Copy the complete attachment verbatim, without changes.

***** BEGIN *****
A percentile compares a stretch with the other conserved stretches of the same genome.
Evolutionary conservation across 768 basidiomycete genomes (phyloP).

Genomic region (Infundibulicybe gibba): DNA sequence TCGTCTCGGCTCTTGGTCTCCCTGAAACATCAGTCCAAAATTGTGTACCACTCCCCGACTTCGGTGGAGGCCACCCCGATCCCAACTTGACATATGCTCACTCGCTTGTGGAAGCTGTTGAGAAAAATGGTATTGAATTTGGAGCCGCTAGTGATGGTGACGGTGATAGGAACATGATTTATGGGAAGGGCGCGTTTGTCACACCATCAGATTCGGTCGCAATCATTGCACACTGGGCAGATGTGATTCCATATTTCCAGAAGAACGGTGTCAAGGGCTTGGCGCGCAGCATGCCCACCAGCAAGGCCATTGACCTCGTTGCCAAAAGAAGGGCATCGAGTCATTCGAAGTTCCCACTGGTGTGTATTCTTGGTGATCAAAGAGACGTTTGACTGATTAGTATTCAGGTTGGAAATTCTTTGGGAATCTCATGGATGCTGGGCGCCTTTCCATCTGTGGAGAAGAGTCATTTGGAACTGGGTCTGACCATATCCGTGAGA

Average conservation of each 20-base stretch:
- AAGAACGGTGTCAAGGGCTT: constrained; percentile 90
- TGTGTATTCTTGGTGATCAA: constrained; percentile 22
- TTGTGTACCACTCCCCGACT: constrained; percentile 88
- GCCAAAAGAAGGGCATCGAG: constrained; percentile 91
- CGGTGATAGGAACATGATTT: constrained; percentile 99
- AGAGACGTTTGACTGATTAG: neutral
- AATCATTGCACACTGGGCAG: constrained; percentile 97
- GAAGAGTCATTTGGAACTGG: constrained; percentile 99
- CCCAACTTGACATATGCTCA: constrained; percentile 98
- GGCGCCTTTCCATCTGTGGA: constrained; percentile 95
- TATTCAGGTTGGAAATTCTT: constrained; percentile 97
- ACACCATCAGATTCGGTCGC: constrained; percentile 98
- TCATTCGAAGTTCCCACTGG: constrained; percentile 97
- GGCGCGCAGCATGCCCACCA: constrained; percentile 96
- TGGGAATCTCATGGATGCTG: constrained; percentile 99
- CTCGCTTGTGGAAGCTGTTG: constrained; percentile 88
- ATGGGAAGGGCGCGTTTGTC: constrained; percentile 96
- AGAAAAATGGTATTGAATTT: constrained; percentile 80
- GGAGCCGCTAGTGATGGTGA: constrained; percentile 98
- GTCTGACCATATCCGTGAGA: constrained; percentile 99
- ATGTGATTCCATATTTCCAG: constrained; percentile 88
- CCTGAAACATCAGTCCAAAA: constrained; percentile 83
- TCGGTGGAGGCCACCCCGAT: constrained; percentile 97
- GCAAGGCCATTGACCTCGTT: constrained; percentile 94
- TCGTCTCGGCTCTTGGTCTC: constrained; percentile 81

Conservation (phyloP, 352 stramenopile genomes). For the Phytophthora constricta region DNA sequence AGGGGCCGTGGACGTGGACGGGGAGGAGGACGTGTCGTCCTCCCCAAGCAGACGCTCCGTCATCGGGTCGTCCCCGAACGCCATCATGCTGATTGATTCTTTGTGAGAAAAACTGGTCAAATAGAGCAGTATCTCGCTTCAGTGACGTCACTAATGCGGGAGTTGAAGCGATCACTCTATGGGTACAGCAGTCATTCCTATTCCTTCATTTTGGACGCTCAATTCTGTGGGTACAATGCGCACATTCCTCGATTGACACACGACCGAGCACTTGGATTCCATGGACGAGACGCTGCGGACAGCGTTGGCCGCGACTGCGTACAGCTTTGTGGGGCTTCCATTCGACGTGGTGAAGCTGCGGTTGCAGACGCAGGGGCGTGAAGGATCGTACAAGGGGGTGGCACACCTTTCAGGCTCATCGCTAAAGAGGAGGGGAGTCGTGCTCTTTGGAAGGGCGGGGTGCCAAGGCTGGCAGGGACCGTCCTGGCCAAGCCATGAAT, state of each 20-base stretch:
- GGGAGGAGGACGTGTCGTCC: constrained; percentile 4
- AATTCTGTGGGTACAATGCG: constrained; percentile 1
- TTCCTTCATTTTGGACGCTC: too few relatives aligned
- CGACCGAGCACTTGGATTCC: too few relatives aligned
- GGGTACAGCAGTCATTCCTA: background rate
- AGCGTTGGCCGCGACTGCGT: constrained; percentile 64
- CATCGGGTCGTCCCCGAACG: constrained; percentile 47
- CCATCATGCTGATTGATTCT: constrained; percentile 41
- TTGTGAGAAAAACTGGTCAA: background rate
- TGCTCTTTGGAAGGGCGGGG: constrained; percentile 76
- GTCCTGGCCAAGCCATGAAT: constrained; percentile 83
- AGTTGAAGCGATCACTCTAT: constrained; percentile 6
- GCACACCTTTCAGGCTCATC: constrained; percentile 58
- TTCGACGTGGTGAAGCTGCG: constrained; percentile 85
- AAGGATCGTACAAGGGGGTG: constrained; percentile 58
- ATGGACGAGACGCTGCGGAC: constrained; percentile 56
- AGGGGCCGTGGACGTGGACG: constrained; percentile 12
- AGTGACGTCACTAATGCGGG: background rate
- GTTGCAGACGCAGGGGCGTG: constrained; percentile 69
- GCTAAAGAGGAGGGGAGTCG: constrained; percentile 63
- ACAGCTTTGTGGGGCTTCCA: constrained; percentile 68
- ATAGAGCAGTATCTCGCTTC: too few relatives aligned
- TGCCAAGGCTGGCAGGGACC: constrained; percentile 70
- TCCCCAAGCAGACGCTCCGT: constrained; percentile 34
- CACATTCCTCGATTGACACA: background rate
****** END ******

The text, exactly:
A percentile compares a stretch with the other conserved stretches of the same genome.
Evolutionary conservation across 768 basidiomycete genomes (phyloP).

Genomic region (Infundibulicybe gibba): DNA sequence TCGTCTCGGCTCTTGGTCTCCCTGAAACATCAGTCCAAAATTGTGTACCACTCCCCGACTTCGGTGGAGGCCACCCCGATCCCAACTTGACATATGCTCACTCGCTTGTGGAAGCTGTTGAGAAAAATGGTATTGAATTTGGAGCCGCTAGTGATGGTGACGGTGATAGGAACATGATTTATGGGAAGGGCGCGTTTGTCACACCATCAGATTCGGTCGCAATCATTGCACACTGGGCAGATGTGATTCCATATTTCCAGAAGAACGGTGTCAAGGGCTTGGCGCGCAGCATGCCCACCAGCAAGGCCATTGACCTCGTTGCCAAAAGAAGGGCATCGAGTCATTCGAAGTTCCCACTGGTGTGTATTCTTGGTGATCAAAGAGACGTTTGACTGATTAGTATTCAGGTTGGAAATTCTTTGGGAATCTCATGGATGCTGGGCGCCTTTCCATCTGTGGAGAAGAGTCATTTGGAACTGGGTCTGACCATATCCGTGAGA

Average conservation of each 20-base stretch:
- AAGAACGGTGTCAAGGGCTT: constrained; percentile 90
- TGTGTATTCTTGGTGATCAA: constrained; percentile 22
- TTGTGTACCACTCCCCGACT: constrained; percentile 88
- GCCAAAAGAAGGGCATCGAG: constrained; percentile 91
- CGGTGATAGGAACATGATTT: constrained; percentile 99
- AGAGACGTTTGACTGATTAG: neutral
- AATCATTGCACACTGGGCAG: constrained; percentile 97
- GAAGAGTCATTTGGAACTGG: constrained; percentile 99
- CCCAACTTGACATATGCTCA: constrained; percentile 98
- GGCGCCTTTCCATCTGTGGA: constrained; percentile 95
- TATTCAGGTTGGAAATTCTT: constrained; percentile 97
- ACACCATCAGATTCGGTCGC: constrained; percentile 98
- TCATTCGAAGTTCCCACTGG: constrained; percentile 97
- GGCGCGCAGCATGCCCACCA: constrained; percentile 96
- TGGGAATCTCATGGATGCTG: constrained; percentile 99
- CTCGCTTGTGGAAGCTGTTG: constrained; percentile 88
- ATGGGAAGGGCGCGTTTGTC: constrained; percentile 96
- AGAAAAATGGTATTGAATTT: constrained; percentile 80
- GGAGCCGCTAGTGATGGTGA: constrained; percentile 98
- GTCTGACCATATCCGTGAGA: constrained; percentile 99
- ATGTGATTCCATATTTCCAG: constrained; percentile 88
- CCTGAAACATCAGTCCAAAA: constrained; percentile 83
- TCGGTGGAGGCCACCCCGAT: constrained; percentile 97
- GCAAGGCCATTGACCTCGTT: constrained; percentile 94
- TCGTCTCGGCTCTTGGTCTC: constrained; percentile 81

Conservation (phyloP, 352 stramenopile genomes). For the Phytophthora constricta region DNA sequence AGGGGCCGTGGACGTGGACGGGGAGGAGGACGTGTCGTCCTCCCCAAGCAGACGCTCCGTCATCGGGTCGTCCCCGAACGCCATCATGCTGATTGATTCTTTGTGAGAAAAACTGGTCAAATAGAGCAGTATCTCGCTTCAGTGACGTCACTAATGCGGGAGTTGAAGCGATCACTCTATGGGTACAGCAGTCATTCCTATTCCTTCATTTTGGACGCTCAATTCTGTGGGTACAATGCGCACATTCCTCGATTGACACACGACCGAGCACTTGGATTCCATGGACGAGACGCTGCGGACAGCGTTGGCCGCGACTGCGTACAGCTTTGTGGGGCTTCCATTCGACGTGGTGAAGCTGCGGTTGCAGACGCAGGGGCGTGAAGGATCGTACAAGGGGGTGGCACACCTTTCAGGCTCATCGCTAAAGAGGAGGGGAGTCGTGCTCTTTGGAAGGGCGGGGTGCCAAGGCTGGCAGGGACCGTCCTGGCCAAGCCATGAAT, state of each 20-base stretch:
- GGGAGGAGGACGTGTCGTCC: constrained; percentile 4
- AATTCTGTGGGTACAATGCG: constrained; percentile 1
- TTCCTTCATTTTGGACGCTC: too few relatives aligned
- CGACCGAGCACTTGGATTCC: too few relatives aligned
- GGGTACAGCAGTCATTCCTA: background rate
- AGCGTTGGCCGCGACTGCGT: constrained; percentile 64
- CATCGGGTCGTCCCCGAACG: constrained; percentile 47
- CCATCATGCTGATTGATTCT: constrained; percentile 41
- TTGTGAGAAAAACTGGTCAA: background rate
- TGCTCTTTGGAAGGGCGGGG: constrained; percentile 76
- GTCCTGGCCAAGCCATGAAT: constrained; percentile 83
- AGTTGAAGCGATCACTCTAT: constrained; percentile 6
- GCACACCTTTCAGGCTCATC: constrained; percentile 58
- TTCGACGTGGTGAAGCTGCG: constrained; percentile 85
- AAGGATCGTACAAGGGGGTG: constrained; percentile 58
- ATGGACGAGACGCTGCGGAC: constrained; percentile 56
- AGGGGCCGTGGACGTGGACG: constrained; percentile 12
- AGTGACGTCACTAATGCGGG: background rate
- GTTGCAGACGCAGGGGCGTG: constrained; percentile 69
- GCTAAAGAGGAGGGGAGTCG: constrained; percentile 63
- ACAGCTTTGTGGGGCTTCCA: constrained; percentile 68
- ATAGAGCAGTATCTCGCTTC: too few relatives aligned
- TGCCAAGGCTGGCAGGGACC: constrained; percentile 70
- TCCCCAAGCAGACGCTCCGT: constrained; percentile 34
- CACATTCCTCGATTGACACA: background rate